The Clydesdale Bank Premier League table shows Celtic are just a single point clear at the top as the contest enters its third month. The illusion of a tight race is as misleading as the surface Celtic will play on in Moscow tomorrow night. From high up in the stands it looks like grass, but it is artificial.
Spartak Moscow away in game two of their Champions League group campaign is the hardest match Celtic have faced so far this season.
"Nobody gives us a chance. I think everybody expects to us to get beaten in every game," said James Forrest. "But we did well against Benfica and hopefully we can keep surprising teams."
Lord knows to which doom-mongers young Forrest has been exposed – who predicted Celtic would lose all six games? – but it is certainly true that avoiding defeat tomorrow will be the most demanding assignment they have faced in this campaign. Benfica are probably stronger than Spartak Moscow, but playing in Glasgow and away in Russia are different matters.
Tomorrow night will test the confidence Celtic have constructed with four fine performances in a row, drawing with Benfica before ploughing through Dundee, Raith Rovers and Motherwell, games in which they scored eight goals and conceded only one. Victory corrected what everyone else must reluctantly accept as the oddity of a league table without the division's clearly superior team at the top of it.
Their day at Motherwell was impressive on several counts, not least the composition of their list of substitutes – Georgios Samaras, Joe Ledley, Biram Kayal and Miku Fedor were among the reserves. The starting team itself was packed with experience. And Adam Matthews, Lassad Nouioui, Thomas Rogne and Anthony Stokes will be available tomorrow after injury. No Clydesdale Bank Premier League team can hope to cope with Celtic's resources.
If Craig Levein does not this week pick Kris Commons in his Scotland squad he will have to explain what problem he has with him, because on form there is no decision to make. The idea of him being seventh or eighth in line is risible.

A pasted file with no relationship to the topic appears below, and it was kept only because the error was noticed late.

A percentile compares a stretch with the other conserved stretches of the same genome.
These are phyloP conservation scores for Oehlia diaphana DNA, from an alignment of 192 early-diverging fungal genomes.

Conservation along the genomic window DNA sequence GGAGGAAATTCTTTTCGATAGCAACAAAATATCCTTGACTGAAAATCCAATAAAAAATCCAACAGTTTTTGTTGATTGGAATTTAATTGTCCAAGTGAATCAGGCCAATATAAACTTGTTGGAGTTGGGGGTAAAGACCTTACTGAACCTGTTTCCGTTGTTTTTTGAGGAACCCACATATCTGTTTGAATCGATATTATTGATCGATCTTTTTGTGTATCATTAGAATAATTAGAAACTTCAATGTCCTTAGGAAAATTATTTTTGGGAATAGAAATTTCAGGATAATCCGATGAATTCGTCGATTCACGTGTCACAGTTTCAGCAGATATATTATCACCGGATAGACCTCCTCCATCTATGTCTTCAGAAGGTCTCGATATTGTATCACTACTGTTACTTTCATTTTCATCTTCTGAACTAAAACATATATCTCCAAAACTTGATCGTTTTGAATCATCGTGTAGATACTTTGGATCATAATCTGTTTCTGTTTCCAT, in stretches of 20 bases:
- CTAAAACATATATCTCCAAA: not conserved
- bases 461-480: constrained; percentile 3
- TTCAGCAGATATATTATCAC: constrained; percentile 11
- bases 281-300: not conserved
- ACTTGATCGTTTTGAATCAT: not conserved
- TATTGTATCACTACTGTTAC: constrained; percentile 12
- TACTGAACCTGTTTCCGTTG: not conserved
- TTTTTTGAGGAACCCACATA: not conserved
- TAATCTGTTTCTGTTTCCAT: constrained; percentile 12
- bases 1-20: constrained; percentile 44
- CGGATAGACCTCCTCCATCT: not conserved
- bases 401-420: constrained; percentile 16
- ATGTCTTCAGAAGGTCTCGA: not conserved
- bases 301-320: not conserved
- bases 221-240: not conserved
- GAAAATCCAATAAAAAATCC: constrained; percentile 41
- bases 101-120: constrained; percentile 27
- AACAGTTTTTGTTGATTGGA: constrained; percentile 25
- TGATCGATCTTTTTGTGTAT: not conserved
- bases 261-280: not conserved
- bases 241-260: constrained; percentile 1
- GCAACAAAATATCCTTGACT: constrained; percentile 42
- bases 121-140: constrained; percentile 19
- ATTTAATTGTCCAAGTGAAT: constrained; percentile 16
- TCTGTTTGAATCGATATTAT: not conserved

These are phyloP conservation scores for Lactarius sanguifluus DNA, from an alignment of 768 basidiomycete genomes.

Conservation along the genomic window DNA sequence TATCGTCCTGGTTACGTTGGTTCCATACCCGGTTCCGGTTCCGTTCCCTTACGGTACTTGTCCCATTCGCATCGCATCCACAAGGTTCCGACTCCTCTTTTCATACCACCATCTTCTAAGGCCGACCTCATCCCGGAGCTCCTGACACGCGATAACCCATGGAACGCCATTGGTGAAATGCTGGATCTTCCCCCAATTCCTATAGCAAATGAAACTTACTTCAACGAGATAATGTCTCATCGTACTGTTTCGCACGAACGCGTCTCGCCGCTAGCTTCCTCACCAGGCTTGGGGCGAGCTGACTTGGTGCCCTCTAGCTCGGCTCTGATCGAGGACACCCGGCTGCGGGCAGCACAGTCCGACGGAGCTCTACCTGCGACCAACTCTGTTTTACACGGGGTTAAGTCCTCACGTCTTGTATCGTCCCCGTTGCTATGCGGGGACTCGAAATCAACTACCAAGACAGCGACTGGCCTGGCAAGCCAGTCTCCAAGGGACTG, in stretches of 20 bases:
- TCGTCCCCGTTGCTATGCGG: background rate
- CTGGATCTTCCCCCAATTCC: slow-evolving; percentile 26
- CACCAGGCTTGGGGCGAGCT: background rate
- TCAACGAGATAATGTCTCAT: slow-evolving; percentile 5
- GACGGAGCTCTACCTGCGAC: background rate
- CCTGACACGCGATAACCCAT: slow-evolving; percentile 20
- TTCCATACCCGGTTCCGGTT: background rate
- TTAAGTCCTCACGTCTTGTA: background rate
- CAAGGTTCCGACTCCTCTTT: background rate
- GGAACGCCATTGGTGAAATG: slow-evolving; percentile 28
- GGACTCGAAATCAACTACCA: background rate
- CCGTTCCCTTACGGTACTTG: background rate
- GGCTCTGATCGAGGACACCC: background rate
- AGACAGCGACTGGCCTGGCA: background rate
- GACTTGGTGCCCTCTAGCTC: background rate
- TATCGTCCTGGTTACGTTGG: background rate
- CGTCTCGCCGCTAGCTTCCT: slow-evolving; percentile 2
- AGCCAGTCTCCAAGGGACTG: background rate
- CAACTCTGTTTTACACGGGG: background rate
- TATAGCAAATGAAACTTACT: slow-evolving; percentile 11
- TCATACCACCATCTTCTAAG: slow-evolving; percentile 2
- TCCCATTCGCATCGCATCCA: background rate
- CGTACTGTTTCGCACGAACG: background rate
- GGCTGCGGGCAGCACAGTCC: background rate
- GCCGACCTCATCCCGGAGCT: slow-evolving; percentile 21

Commons was endlessly bright and inventive against Motherwell, the quality of his searching pass for the opening goal being matched only by Gary Hooper's exquisite first touch and finish. There is a strong claim that Commons should start against Wales a week on Friday, let alone wonder whether he will be with the squad at all.
Commons and Forrest were clever movers behind and either side of Hooper in a fluid 4-3-3 which made a mess of Motherwell's young defence. Celtic had 18 shots during the game compared to Motherwell's three.
"This is the first time this season we've played with that formation and it really paid off," said Forrest. "It helped me I wasn't set in one position, I was allowed to move about. It's harder to be marked. The attacking players were able to go and do what they wanted, and we created a lot of chances."
When another strong Celtic performer – Emilio Izaguirre, who had been overdue a good game – picked out Scott Brown, the captain's low cross was turned into his own net by Adam Cummins. The defender was anxious about Hooper having a tap-in and unwittingly beat him to it. Given that Cummins was sent off for denying Commons a clear goalscoring opportunity nine minutes into the second half the only puzzle was why Celtic scored only twice. Brown struck a weak penalty at Darren Randolph but the goalkeeper was entitled to some mercy given the enormous contribution he made to keep things respectable. Motherwell would have been buried under half a dozen goals without him.
"I've played in many games where a 1-0 or 2-0 can quite quickly turn into a five or six," said midfielder, Keith Lasley. "You don't want to be coming off the park having been beaten by that – 2-0 is a lot better than getting hammered."
People have long since learned not to expect much from Motherwell against either side of the Old Firm – they have not beaten Rangers in the last 39 attempts and now have just one win in the last 19 against Celtic – but it is doubtful that any Premier League side could have lived with them on Saturday. They moved top of the league for the first time this season and it is difficult to see them relinquishing it at any point in the rest of the campaign.
"It is going to be difficult because nobody wants Celtic just to steamroller everybody and run away with it," said Lasley. "It's up to us and the other teams to try to prevent that. If you look at the bigger picture, the size of squad Celtic have and the quality they have, I think they were always going to be top of the league. It's not being negative from our point of view, it's just a reality."
The match was Celtic's first away league game with a 3pm kick-off since 2005, a fact their supporters grumbled about via a banner. On this evidence it could be another seven years until the next. Celtic are to television what they were to Motherwell: impossible to resist.
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